In truth, the “Moby K. Dick” link leads to the YouTube channel of a rock band called the Stalking Horses, which features none other than… Sarah Pinsker.

Does my search for Moby K. count as being fooled three times? Never mind. I had too much fun with this story to bother blushing. The interplay of its characters nails both the major “types” of internet commenters and the flow of internet discussion. “Oaken Hearts” is more than a spoof, however. As its commentary and song stanzas braided the fates of HenryMarten and Dr. Rydell into Sweet William’s, I felt slowly mounting apprehension.

I started out assuming Fair Ellen would be the ballad’s victim. What good could come from meeting some guy, at night, under an isolated bridge? Especially some guy who robbed the butcher’s son. The commenters try to soften this line into a variant like Rydell’s “Sweet William, Robert Butcher’s son.” My own softened version is that William robbed the butcher’s son not of money or beefy joints, but of Ellen herself.

However that might be, it’s Ellen who victimizes William. I mean, if one kiss is getting to first base, surely ripping someone’s heart out of their chest can’t count as second base! Not for an innocent village girl. For a monster, okay, heart-ripping could even precede kissing.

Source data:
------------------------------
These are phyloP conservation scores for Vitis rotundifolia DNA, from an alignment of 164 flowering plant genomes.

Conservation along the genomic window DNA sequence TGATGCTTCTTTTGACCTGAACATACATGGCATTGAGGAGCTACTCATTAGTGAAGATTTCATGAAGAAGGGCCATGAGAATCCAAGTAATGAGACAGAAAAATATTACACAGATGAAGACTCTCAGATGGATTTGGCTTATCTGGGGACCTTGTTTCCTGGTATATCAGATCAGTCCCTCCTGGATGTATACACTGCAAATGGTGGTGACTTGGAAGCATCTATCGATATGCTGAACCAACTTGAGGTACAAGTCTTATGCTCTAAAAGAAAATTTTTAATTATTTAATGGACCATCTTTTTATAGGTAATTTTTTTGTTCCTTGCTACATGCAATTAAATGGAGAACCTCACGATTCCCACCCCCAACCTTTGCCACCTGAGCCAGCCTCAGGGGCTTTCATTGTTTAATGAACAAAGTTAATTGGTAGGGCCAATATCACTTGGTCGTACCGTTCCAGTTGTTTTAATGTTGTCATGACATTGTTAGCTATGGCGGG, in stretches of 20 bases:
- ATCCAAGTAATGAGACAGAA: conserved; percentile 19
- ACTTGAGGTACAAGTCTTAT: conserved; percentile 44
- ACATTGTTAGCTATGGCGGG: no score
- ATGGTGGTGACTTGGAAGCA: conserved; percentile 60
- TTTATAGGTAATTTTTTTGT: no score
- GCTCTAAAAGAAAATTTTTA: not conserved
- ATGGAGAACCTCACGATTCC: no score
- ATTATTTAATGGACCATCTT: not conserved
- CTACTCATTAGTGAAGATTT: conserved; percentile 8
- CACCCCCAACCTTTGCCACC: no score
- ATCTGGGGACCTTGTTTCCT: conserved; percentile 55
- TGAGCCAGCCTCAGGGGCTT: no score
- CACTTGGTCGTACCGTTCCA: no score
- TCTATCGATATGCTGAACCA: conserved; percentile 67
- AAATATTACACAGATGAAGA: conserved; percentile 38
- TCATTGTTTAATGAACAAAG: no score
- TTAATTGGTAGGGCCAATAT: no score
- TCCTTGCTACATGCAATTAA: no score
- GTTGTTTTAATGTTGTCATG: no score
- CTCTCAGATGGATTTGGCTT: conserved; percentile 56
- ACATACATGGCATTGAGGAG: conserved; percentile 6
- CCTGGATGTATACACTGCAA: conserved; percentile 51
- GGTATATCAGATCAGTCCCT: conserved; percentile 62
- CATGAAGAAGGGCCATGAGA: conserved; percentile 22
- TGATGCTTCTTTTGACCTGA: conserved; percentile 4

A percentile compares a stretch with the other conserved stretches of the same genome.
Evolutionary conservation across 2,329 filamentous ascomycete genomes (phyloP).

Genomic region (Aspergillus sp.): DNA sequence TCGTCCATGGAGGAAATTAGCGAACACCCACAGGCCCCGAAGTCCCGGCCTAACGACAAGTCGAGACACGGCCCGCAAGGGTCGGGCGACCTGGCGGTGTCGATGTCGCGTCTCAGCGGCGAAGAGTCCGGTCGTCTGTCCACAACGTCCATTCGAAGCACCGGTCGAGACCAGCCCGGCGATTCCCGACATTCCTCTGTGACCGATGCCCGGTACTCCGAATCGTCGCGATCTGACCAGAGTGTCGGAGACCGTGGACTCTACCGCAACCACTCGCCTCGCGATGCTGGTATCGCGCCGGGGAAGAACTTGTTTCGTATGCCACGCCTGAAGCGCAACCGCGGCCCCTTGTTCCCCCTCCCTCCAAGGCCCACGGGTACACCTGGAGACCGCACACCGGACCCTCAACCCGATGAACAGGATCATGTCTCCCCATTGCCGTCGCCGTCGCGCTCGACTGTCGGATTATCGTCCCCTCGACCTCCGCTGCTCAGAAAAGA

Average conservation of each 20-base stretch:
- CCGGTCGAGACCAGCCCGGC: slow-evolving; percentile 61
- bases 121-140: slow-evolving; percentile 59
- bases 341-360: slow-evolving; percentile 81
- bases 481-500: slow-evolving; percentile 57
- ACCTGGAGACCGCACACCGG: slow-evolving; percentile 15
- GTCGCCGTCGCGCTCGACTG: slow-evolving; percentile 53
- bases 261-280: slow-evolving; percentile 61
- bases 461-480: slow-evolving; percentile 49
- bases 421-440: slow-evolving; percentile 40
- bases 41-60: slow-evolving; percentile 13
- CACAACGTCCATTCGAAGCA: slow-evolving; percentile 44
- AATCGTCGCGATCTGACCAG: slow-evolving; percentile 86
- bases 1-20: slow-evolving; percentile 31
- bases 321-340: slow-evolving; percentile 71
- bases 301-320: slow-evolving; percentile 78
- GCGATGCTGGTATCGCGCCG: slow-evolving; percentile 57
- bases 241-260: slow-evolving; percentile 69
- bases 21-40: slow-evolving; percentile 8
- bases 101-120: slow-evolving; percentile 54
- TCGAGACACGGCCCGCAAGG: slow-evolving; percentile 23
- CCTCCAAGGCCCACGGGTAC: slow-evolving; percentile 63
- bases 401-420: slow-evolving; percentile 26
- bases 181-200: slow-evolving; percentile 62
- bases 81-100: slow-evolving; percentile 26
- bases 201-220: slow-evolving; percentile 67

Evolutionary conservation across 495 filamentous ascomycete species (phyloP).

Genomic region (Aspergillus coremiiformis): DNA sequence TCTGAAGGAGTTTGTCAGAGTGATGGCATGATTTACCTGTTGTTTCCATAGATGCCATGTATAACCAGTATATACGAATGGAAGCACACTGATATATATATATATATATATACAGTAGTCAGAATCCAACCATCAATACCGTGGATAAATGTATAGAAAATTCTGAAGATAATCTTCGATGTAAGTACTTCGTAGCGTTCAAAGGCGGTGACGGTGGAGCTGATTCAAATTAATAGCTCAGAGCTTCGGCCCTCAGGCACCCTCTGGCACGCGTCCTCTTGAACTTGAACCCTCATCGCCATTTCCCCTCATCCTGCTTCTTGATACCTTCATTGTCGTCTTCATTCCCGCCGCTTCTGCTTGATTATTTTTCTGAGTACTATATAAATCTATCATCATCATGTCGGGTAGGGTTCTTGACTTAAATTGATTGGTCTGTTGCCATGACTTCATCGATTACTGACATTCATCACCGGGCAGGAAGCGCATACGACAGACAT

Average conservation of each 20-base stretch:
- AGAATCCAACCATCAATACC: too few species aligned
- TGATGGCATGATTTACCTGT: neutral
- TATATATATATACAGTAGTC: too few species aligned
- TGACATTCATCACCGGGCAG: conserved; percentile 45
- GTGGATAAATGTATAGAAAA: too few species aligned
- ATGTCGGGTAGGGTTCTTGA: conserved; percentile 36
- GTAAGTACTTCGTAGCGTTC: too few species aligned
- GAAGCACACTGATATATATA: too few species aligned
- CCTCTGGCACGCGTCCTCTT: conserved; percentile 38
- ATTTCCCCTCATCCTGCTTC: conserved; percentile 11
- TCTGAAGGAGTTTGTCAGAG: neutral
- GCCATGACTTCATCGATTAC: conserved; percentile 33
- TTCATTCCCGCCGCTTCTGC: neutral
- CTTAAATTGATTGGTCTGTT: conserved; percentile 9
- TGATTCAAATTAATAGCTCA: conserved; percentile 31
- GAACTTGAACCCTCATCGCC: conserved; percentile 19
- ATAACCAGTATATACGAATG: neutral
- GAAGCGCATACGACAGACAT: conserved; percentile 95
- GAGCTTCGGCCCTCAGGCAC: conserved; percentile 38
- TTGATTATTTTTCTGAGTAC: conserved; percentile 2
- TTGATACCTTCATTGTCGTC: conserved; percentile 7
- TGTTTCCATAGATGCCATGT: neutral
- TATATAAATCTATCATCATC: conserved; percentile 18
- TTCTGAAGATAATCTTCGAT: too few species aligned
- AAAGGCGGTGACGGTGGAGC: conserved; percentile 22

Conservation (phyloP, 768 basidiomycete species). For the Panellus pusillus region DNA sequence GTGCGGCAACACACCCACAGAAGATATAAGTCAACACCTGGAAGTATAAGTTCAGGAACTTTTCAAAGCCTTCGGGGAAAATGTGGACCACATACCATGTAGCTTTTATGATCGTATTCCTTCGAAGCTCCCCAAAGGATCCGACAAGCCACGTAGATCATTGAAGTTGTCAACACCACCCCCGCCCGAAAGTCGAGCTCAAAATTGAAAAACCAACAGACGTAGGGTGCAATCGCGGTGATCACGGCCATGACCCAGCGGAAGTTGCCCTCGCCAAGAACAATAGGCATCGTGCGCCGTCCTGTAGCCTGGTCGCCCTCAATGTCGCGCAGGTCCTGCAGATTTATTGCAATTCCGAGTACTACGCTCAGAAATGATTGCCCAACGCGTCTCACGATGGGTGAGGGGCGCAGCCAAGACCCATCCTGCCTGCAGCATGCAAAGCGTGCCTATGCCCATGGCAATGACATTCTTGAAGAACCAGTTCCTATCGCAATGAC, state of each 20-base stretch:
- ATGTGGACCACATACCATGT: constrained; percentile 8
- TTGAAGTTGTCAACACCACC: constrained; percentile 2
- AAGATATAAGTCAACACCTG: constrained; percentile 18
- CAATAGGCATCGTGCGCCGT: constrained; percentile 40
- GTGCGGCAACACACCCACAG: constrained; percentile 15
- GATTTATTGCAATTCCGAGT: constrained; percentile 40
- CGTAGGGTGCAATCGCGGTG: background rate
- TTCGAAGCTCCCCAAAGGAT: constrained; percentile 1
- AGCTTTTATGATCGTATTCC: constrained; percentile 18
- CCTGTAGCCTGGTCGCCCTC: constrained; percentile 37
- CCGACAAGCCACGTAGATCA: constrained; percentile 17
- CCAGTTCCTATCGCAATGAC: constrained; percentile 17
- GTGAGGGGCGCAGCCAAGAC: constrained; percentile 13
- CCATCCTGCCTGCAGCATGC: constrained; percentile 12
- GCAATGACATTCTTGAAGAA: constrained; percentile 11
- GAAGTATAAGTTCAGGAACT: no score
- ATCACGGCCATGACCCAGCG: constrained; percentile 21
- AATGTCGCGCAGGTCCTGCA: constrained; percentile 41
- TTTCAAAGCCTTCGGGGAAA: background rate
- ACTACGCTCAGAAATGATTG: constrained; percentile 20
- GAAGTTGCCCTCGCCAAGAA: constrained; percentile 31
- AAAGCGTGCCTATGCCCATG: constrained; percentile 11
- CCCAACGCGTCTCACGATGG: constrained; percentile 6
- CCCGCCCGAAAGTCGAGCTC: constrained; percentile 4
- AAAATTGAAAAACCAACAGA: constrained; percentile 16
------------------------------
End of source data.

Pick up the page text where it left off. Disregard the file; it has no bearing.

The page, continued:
Ellen seems a subtler monster, one who could persuade William to agree in full knowledge to a dangerous liaison. But if she’s bewitched him, Dynamum’s pet theory, that’s coercion, not consent.

In Ellen and William’s case, the only magic described takes place after they’ve agreed to meet. There is the problem of verse order that the “detectives” chew over: Should Ellen steal William’s heart before she begs him to prove his love in this drastic manner? BonnieLass67 remarks that some ballad versions do put the “plea” verse before the “rip” verse. Rhiannononymous agrees this order makes more sense. After the villagers hang William, the ballad insists that Ellen really did love him “in her way”—a way beyond the villagers’ ken, sure, but to put aside the negative connotations of “monster,” let’s say she’s a being of a different order than humanity.